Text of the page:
Fluidized submucosal tissue can be prepared in a manner similar to the preparation of fluidized intestinal submucosa, as described in U.S. Pat. No. 5,275,826 the disclosure of which is expressly incorporated herein by reference. The submucosal tissue is comminuted by tearing, cutting, grinding, shearing and the like. Grinding the submucosal tissue in a frozen or freeze-dried state is preferred although good results can be obtained as well by subjecting a suspension of submucosal tissue pieces to treatment in a high speed (high shear) blender and dewatering by centrifuging and decanting excess water. Additionally, the comminuted fluidized tissue can be solubilized by enzymatic digestion of the submucosal tissue including the use of proteases, such as trypsin or pepsin, or other appropriate enzymes or mixtures of enzymes, for a period of time sufficient to solubilize said tissue and form a substantially uniform or homogeneous solution.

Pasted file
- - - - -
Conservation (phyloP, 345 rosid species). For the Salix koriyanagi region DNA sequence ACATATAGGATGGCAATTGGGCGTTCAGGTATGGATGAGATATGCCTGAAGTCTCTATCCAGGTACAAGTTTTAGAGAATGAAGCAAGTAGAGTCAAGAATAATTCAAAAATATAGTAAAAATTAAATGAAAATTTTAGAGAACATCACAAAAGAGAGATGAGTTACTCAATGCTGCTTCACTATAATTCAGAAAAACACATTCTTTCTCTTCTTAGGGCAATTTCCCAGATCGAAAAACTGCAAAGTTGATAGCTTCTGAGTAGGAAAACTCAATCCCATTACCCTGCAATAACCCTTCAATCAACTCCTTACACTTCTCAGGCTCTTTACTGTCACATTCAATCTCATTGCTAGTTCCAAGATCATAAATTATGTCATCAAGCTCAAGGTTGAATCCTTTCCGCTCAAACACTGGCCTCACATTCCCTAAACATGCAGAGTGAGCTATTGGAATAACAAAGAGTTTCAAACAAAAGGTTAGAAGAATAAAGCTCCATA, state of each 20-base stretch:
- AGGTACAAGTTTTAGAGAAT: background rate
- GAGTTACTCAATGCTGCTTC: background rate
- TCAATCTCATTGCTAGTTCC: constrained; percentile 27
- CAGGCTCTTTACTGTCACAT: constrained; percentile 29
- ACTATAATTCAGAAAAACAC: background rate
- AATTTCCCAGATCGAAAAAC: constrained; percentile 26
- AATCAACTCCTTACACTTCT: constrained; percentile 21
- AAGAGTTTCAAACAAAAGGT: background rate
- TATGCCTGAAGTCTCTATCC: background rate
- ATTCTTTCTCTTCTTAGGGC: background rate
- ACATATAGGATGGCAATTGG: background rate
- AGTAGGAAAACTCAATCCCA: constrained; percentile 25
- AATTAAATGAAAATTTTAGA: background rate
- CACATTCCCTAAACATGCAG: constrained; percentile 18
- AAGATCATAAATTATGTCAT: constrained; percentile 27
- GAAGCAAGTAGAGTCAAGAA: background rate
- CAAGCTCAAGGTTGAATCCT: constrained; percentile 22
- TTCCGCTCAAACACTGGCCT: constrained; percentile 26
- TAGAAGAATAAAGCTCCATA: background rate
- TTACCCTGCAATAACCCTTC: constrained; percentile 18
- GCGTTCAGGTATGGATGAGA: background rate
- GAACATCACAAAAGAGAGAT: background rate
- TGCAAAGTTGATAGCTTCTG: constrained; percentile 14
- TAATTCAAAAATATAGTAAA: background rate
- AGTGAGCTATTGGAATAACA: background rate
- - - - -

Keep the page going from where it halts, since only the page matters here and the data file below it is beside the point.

The present invention also contemplates the use of powder forms of submucosal tissue. In one embodiment a powder form of submucosal tissue is prepared by pulverizing submucosal tissue under liquid nitrogen to produce particles ranging in size from 0.1 to 1 mm2. The particulate composition is then lyophilized overnight and sterilized to form a solid substantially anhydrous particulate composite. Alternatively, a powder form of submucosal tissue can be formed from fluidized submucosa by drying the suspensions or solutions of comminuted and/or partially digested stomach submucosa.